US & Canada

FBI admits forensic evidence errors in hundreds of cases

An exterior shot of part of the Federal Bureau of Investigation (FBI) crime laboratory Image copyright Getty Images
Image caption The FBI admitted errors made in statements regarding hair analysis

The FBI has admitted "errors" in evidence provided by its forensics laboratory to US courts to help secure convictions, including in death penalty cases, over more than 20 years.

A report by the Office of the Inspector General (OIG) noted "irregularities" in the hair analysis unit.

More detail on the cases affected is expected later from campaign groups.

Flawed forensics were used in at least 60 capital punishment cases, the OIG report found.

Fourteen defendants were either executed or died in prison, says the Washington Post, which first reported the story at the weekend.

The review of cases was prompted by the Post's 2012 story that three men were wrongly placed at the scene of violent crimes by the unit's hair analysts, raising the possibility of hundreds of unsafe convictions.

Image copyright Getty Images
Image caption In 2012 it was found three men were previously wrongly placed at the scene of crimes

In a statement, the FBI admitted "errors made in statements by FBI examiners regarding microscopic hair analysis in the context of testimony or laboratory reports".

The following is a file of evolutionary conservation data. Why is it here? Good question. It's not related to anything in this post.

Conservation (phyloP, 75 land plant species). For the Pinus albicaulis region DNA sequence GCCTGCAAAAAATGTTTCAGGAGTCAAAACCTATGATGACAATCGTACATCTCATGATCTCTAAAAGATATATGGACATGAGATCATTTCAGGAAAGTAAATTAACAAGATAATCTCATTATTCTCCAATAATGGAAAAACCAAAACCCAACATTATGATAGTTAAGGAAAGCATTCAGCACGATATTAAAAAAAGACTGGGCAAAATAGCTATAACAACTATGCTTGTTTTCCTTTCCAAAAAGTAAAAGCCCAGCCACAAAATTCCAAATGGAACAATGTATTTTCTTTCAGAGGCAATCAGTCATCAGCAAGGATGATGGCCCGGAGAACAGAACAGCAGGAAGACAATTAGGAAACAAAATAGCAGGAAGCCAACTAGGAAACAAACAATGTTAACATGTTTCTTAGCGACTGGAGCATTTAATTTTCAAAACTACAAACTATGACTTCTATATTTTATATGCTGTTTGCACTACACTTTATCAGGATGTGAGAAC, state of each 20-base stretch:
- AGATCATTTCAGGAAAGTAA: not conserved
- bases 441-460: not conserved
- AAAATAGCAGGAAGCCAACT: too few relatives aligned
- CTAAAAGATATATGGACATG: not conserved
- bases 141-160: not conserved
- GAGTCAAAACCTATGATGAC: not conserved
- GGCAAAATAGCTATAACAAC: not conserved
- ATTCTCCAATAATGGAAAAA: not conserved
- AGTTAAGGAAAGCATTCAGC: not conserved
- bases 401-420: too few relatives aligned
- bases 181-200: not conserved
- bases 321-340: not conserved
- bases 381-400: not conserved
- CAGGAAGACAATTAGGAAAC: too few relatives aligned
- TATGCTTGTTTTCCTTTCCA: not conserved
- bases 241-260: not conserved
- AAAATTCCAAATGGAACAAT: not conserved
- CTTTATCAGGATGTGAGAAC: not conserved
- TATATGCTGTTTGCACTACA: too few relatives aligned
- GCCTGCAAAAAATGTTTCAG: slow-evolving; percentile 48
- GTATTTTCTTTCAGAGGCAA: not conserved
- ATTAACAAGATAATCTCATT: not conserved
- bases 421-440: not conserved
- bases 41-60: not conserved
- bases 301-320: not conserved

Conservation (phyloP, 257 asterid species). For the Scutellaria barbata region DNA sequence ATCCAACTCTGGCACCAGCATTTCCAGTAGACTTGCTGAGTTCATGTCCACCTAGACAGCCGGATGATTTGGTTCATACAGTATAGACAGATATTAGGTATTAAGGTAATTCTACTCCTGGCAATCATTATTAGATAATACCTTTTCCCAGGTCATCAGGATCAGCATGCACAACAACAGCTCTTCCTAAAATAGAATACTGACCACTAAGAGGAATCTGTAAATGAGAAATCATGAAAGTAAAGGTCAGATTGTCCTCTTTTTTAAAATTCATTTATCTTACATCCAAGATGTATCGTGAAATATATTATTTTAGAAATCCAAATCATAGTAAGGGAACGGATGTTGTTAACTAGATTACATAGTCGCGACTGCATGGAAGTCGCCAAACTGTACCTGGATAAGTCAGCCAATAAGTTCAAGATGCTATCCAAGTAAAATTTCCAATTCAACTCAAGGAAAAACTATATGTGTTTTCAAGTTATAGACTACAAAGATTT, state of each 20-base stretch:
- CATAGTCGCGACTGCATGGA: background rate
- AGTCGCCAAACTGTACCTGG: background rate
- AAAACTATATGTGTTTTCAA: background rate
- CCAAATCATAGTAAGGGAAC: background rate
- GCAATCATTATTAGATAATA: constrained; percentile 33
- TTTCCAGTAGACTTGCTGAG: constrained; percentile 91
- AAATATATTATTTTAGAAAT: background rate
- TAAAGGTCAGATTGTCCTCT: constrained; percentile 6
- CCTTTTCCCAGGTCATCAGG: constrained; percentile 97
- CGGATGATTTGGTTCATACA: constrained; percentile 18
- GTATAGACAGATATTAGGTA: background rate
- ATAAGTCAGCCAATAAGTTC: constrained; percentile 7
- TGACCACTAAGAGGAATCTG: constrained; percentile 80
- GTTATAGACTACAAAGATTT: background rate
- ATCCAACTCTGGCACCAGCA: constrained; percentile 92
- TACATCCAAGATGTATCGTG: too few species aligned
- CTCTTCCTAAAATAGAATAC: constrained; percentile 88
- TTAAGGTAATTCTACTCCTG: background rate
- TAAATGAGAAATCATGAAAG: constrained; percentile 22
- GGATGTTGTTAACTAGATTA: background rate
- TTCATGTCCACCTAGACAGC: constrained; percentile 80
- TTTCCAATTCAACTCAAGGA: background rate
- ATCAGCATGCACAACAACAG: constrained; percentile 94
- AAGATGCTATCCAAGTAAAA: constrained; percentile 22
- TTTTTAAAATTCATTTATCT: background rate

It added: "Such statements are no longer being made by the FBI."

The statement added the FBI was "committed to ensuring that affected defendants are notified of past errors and that justice is done in every instance".

The OIG's report criticised "the use of scientifically unsupportable analysis and overstated testimony by FBI lab examiners in criminal prosecutions".

The Washington Post reported that of 28 examiners within the microscopic hair comparison unit, 26 overstated forensic matches in ways that favoured prosecutors in more than 95% percent of the 268 trials reviewed so far.

The paper cited data compiled by the National Association of Criminal Defence Lawyers and the Innocence Project, which seeks to free inmates convicted on the basis of faulty evidence.

The two groups are expected to release a report later providing more information on the errors which could lead to hundreds of appeals.

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